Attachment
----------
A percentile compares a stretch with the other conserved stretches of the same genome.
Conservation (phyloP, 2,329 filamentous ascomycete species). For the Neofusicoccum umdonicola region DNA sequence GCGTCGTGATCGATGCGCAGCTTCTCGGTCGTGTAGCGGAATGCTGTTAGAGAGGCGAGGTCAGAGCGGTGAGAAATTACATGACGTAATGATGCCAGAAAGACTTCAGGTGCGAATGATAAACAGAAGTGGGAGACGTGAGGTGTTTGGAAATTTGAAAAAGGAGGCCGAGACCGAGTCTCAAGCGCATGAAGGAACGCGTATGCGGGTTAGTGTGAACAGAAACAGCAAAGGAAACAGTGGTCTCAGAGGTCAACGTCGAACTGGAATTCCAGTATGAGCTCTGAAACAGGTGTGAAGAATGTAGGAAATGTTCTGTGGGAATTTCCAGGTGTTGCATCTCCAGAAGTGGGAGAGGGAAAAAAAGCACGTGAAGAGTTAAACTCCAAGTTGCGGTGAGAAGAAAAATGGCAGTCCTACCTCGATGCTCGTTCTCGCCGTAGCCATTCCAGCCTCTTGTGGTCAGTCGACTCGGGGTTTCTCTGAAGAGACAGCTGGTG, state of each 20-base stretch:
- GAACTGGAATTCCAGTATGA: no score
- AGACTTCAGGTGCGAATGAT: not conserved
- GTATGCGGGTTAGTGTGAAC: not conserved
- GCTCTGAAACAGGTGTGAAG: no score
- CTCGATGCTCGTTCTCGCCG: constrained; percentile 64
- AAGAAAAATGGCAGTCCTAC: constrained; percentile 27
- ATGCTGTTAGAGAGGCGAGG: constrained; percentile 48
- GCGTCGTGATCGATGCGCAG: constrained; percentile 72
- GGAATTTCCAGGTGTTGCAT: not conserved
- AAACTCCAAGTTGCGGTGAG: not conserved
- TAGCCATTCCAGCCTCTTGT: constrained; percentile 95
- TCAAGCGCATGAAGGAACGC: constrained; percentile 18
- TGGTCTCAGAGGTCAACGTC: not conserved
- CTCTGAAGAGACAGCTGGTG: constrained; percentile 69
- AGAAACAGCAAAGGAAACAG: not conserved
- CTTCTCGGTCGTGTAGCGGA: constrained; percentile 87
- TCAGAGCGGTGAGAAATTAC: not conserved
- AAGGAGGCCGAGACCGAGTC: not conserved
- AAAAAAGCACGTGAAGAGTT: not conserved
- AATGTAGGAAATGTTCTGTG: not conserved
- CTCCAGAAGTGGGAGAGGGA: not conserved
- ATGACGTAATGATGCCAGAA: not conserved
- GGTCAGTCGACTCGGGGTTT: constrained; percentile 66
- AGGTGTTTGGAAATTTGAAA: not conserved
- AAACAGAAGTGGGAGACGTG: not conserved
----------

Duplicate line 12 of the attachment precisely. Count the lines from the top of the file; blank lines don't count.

- AAACTCCAAGTTGCGGTGAG: not conserved